Re: Custom color-separations in Photoshop?
I was looking into the multiple separations a while back, I cam across
this fellow whose tried out the 6 color Hexachrome route:
Though he had a tough time with the last 6th layer for some reason, it
would ruin the print?
I'm unsure about spot color, though if someone knows how it works in
Photoshop to get the accuracy of what colors you want for each
sepaaration please chime in. I presume getting the correct selection
of color via photoshop is the most important part? Then applying the
appropriate color to that selection..
My original idea using separate colors was to find out where colors
fall in the color gamut and figure out how to increase the gamut with
extra color separations. Say to use a more saturated green separation
to a forest photo.
If I were successful in producing a green separation would I then
increase the color gamut of the photograph with a specific green water
color? Is it possible to do this? I'm sure there is a way and possibly
spot colors is the way to go...
Quoting Keith Gerling <email@example.com>:
That is an interesting use of the B&W app. I'll have to look into that.
The reason why my original thought about custom separations is not
feasible is that one cannot get any pure primaries - red, yellow, blue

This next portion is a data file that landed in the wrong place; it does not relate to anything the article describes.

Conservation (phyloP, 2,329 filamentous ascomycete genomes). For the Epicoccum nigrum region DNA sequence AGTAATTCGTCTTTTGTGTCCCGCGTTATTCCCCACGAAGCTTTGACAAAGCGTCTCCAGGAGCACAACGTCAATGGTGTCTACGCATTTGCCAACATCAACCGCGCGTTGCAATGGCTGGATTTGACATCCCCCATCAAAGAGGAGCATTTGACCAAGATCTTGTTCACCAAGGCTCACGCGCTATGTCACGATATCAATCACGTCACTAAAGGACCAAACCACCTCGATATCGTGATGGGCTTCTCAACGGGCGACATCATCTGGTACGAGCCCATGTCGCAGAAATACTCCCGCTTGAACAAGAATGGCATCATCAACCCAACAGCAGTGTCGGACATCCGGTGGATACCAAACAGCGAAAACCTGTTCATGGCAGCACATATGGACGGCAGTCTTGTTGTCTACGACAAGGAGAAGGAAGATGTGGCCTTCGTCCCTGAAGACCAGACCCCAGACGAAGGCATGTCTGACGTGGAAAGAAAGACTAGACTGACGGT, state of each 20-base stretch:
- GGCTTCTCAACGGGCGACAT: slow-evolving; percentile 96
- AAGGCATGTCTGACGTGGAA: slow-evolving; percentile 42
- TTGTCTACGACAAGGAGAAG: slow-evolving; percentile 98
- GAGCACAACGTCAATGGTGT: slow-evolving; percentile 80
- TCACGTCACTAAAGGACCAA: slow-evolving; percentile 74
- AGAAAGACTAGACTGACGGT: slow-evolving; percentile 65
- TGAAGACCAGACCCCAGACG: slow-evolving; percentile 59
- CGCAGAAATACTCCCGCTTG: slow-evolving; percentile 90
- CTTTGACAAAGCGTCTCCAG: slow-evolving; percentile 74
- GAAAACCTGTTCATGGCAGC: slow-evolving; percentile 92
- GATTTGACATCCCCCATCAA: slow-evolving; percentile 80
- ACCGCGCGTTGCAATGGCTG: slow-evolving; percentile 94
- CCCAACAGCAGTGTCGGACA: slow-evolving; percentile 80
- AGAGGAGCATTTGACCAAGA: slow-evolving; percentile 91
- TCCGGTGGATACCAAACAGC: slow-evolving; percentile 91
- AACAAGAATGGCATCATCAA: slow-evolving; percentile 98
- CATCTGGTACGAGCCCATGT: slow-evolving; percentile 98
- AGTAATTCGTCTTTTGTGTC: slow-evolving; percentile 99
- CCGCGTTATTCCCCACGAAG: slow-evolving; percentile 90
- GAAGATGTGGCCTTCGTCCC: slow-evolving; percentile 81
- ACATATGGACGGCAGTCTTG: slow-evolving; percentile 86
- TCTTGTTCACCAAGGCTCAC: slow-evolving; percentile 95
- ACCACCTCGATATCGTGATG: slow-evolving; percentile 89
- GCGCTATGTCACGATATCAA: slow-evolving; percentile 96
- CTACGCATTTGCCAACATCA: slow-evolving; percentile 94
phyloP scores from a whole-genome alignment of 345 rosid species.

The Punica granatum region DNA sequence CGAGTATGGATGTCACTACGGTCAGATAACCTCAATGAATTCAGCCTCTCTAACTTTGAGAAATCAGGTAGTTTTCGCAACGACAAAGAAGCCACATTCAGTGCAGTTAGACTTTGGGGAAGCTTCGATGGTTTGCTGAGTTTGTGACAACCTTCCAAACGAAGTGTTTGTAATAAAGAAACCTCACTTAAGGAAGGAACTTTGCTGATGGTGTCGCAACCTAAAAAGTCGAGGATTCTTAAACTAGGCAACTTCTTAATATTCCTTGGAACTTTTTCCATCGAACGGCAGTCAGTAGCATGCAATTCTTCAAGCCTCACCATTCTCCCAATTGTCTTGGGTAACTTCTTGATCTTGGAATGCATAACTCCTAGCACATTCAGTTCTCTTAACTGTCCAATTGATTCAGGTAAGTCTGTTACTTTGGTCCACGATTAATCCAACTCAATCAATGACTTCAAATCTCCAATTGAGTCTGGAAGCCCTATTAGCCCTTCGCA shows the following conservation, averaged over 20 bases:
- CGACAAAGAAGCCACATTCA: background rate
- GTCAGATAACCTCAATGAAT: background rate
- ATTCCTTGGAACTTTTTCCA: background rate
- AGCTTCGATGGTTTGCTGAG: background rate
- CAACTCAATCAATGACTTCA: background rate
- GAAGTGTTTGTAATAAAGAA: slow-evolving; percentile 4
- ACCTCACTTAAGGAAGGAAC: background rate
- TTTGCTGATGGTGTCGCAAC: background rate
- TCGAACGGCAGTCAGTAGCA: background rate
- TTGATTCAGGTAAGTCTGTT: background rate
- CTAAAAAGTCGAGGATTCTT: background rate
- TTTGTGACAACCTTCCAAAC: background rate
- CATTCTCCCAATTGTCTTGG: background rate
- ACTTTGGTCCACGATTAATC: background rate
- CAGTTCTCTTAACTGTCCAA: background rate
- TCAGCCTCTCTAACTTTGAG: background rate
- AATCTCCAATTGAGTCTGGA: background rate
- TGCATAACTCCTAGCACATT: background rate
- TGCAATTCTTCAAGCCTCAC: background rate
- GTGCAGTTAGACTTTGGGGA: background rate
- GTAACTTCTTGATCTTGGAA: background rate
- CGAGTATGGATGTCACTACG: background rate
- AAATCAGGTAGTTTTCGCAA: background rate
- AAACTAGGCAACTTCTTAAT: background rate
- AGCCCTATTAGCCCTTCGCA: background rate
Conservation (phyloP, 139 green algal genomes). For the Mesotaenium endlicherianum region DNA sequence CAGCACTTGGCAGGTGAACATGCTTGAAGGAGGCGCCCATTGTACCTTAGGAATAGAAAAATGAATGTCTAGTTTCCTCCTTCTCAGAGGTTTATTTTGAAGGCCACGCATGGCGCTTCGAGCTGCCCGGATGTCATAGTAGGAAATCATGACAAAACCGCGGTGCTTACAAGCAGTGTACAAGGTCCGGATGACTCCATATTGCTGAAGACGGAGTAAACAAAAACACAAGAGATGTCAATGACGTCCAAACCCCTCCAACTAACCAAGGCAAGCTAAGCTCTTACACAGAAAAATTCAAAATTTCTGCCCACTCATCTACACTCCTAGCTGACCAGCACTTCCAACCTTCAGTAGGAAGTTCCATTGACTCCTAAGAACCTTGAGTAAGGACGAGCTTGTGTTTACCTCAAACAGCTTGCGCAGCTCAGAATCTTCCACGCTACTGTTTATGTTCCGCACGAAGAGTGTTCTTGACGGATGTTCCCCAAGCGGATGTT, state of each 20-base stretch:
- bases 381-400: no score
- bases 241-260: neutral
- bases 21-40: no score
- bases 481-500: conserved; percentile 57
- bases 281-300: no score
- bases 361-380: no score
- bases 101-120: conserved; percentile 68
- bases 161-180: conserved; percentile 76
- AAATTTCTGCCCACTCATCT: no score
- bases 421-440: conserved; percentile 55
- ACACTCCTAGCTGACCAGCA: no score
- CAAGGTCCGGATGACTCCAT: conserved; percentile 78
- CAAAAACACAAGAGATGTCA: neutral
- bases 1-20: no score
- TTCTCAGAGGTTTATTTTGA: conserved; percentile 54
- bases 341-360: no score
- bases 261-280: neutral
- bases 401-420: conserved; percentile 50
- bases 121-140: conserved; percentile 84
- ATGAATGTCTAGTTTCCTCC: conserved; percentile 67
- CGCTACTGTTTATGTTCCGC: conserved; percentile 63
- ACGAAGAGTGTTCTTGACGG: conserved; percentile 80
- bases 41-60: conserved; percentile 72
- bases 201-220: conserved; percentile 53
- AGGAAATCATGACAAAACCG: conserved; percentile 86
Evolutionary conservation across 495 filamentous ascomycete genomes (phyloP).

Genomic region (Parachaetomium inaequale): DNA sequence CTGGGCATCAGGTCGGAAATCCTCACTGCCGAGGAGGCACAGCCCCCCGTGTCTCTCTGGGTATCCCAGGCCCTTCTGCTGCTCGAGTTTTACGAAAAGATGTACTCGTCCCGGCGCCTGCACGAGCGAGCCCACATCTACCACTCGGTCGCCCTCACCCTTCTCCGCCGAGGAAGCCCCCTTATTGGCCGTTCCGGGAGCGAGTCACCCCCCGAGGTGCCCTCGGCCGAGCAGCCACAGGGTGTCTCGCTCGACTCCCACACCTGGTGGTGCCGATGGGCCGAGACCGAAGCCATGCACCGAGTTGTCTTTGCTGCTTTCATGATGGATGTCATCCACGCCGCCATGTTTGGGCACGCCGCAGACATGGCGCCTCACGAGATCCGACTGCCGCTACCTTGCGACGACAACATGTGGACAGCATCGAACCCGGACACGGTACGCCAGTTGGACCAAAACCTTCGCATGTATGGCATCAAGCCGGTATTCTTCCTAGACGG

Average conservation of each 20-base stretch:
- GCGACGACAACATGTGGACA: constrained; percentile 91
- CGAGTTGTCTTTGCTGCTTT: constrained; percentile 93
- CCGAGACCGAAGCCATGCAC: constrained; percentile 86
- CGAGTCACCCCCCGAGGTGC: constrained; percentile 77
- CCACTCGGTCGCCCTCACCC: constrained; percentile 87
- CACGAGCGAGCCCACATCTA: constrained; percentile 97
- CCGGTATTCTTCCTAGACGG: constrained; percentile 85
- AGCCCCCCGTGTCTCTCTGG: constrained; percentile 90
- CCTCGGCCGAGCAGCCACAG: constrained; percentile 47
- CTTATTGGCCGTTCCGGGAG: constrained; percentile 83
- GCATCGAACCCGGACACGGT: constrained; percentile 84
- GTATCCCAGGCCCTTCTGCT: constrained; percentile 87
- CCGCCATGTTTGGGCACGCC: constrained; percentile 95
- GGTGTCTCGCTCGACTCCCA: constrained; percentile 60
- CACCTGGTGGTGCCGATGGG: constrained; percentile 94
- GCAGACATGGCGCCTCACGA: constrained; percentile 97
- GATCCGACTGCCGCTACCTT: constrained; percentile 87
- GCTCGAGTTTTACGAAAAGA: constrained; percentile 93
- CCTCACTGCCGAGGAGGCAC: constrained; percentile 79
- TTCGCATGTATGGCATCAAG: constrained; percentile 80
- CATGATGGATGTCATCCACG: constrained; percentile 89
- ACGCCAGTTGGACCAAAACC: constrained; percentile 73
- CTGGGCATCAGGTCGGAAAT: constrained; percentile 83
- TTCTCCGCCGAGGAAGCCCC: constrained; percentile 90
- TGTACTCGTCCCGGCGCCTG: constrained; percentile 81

- from a pallette that uses purple, green and orange. I'm thinking
that Hexachrome separations might be interesting. Or, use a custom POG
seperation and then use spot channels to add the primaries where
On Sun, Jan 25, 2009 at 11:22 AM, Marek Matusz
CS3 has this advanced B&W filer method tthat allows application of any color
filters to a B&W image. While I do not understand the math, or principles, I
use it occasionally to creat a spot color (say orange) negative. I wonder if
in principle it could be used to create orange/green purple negatives for
Date: Sun, 25 Jan 2009 08:16:26 -0800
Subject: Re: Custom color-separations in Photoshop?
Thanks, Alberto. After I sent that first post, it occurred to me
that maybe I'd bookmarked the page, and sure enough there it was in
my bookmarks. Anyway, I don't think anyone talking about using spot
channels to achieve Keith's goal is supposing it could be an
automatic process like default Photoshop CMYK separations; Keith is
right that Photoshop won't do that. But it is a way to use Photoshop
to get the separations of secondary colors that he wanted.
On Jan 24, 2009, at 11:54 PM, Alberto Novo wrote:
>> Oh, for heavens' sake, it was Alberto Novo. I should have
>> remembered that, sorry Alberto. Anyway, here's the page: http://
> Never mind, Katherine. I live in a different time zone, so usually
> I can't chime in at once.
> I would add that I don't believe that my process could become an
> atomatic one, though it is possible to make a Photoshop action. The
> reason is that the colors are not primary (I like to call them
> oblique, opposed to orthogonal, because they are not complemetary,
> and they are not the resultant of a rigid rotation of the axes),
> and they vary from picture to picture because of the complexity of
> the scene and the personal choices of the operator.
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